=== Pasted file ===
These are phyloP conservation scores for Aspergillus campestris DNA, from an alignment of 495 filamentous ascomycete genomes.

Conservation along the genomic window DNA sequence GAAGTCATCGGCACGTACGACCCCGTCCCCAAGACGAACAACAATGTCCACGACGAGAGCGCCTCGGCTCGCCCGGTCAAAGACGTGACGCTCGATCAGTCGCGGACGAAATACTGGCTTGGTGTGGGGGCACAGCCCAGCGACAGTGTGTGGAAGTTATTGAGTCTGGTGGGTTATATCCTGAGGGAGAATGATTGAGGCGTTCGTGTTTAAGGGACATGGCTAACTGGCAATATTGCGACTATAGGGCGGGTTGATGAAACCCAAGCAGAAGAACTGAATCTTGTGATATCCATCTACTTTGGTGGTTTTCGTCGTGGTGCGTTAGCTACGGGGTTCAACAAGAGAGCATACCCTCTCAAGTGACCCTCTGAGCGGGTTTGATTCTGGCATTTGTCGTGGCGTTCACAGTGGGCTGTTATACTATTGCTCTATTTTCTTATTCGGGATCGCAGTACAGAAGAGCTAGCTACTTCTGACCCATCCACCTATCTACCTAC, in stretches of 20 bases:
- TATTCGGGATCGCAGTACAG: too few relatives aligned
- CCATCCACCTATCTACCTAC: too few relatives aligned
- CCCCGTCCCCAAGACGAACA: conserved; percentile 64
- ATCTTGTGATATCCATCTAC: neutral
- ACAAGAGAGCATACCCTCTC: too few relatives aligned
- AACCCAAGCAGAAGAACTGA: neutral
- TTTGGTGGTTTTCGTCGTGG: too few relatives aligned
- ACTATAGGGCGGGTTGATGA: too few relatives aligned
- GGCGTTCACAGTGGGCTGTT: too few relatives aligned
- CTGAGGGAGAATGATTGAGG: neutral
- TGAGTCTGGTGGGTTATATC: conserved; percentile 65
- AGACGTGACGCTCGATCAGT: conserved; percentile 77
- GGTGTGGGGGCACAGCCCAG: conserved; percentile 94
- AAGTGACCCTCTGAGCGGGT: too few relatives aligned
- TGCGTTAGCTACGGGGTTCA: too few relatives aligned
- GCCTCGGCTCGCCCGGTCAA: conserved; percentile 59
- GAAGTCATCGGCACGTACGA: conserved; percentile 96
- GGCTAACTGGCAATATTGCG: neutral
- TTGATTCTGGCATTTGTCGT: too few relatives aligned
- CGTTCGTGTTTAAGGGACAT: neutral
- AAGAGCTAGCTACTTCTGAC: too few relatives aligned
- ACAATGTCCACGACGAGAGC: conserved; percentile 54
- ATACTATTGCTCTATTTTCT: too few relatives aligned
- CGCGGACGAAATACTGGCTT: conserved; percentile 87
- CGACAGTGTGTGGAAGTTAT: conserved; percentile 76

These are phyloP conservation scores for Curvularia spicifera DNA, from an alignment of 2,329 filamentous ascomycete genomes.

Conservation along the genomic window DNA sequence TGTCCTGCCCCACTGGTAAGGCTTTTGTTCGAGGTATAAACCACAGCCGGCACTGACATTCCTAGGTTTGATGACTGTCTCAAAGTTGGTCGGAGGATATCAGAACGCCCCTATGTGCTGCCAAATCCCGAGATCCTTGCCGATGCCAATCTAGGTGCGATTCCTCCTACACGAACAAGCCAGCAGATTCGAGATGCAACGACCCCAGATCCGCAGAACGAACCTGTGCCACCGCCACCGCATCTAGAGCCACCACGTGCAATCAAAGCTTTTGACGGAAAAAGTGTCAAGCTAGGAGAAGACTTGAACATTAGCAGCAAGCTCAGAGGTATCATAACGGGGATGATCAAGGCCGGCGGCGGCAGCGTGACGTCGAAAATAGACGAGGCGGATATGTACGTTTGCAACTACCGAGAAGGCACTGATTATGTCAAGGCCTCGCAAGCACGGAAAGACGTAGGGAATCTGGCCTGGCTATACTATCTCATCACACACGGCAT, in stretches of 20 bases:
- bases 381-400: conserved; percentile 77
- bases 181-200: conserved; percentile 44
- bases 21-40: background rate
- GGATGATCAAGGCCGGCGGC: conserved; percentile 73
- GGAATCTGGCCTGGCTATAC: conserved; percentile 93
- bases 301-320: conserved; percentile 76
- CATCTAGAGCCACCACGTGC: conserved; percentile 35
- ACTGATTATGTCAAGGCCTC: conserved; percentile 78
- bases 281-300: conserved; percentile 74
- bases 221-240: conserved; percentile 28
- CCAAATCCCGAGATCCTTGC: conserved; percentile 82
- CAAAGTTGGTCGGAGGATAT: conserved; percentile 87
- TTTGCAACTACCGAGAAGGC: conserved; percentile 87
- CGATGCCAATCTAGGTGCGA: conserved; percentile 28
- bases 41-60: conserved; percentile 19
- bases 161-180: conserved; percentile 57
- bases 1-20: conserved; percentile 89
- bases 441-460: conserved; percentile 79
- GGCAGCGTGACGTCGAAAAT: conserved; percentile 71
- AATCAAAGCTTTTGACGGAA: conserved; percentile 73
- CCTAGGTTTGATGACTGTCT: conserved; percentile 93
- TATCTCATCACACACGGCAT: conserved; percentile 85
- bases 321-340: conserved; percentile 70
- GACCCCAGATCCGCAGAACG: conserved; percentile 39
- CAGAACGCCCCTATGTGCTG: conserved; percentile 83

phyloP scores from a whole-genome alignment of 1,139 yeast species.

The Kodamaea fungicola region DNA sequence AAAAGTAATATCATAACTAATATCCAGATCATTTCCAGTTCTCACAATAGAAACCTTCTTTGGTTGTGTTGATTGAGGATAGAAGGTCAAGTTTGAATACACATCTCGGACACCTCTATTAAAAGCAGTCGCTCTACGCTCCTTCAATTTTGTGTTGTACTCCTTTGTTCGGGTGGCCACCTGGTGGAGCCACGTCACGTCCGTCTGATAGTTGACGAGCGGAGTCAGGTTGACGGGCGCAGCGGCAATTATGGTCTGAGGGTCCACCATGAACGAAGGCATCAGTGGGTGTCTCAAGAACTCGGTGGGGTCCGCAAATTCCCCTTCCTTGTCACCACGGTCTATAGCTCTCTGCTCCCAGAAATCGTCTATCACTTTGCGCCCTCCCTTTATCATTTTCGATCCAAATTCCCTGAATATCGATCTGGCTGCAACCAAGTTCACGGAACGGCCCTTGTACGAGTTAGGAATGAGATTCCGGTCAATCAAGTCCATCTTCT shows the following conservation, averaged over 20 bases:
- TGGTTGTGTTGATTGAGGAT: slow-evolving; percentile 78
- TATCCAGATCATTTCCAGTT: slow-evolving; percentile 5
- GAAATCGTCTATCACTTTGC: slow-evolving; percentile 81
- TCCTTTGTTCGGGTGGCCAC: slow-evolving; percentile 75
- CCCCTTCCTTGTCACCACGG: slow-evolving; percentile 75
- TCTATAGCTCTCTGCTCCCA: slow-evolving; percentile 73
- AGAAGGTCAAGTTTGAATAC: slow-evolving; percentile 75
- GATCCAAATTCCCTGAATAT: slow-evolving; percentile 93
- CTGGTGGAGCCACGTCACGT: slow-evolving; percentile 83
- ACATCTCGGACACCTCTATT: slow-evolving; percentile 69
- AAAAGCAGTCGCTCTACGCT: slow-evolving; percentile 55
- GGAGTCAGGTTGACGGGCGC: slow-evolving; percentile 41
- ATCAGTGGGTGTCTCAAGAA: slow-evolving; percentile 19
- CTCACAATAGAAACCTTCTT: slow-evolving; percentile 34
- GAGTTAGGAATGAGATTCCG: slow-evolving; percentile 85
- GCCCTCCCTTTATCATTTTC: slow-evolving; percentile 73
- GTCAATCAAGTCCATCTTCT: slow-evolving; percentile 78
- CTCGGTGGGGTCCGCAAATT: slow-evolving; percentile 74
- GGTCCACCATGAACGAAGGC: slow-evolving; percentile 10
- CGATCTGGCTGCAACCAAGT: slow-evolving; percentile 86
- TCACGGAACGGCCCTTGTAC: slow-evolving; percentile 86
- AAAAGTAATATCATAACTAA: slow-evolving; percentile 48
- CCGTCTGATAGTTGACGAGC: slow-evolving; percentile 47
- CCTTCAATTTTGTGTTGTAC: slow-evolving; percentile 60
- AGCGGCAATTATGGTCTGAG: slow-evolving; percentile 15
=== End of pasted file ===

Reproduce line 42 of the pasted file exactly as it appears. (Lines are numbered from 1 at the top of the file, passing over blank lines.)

- TTTGCAACTACCGAGAAGGC: conserved; percentile 87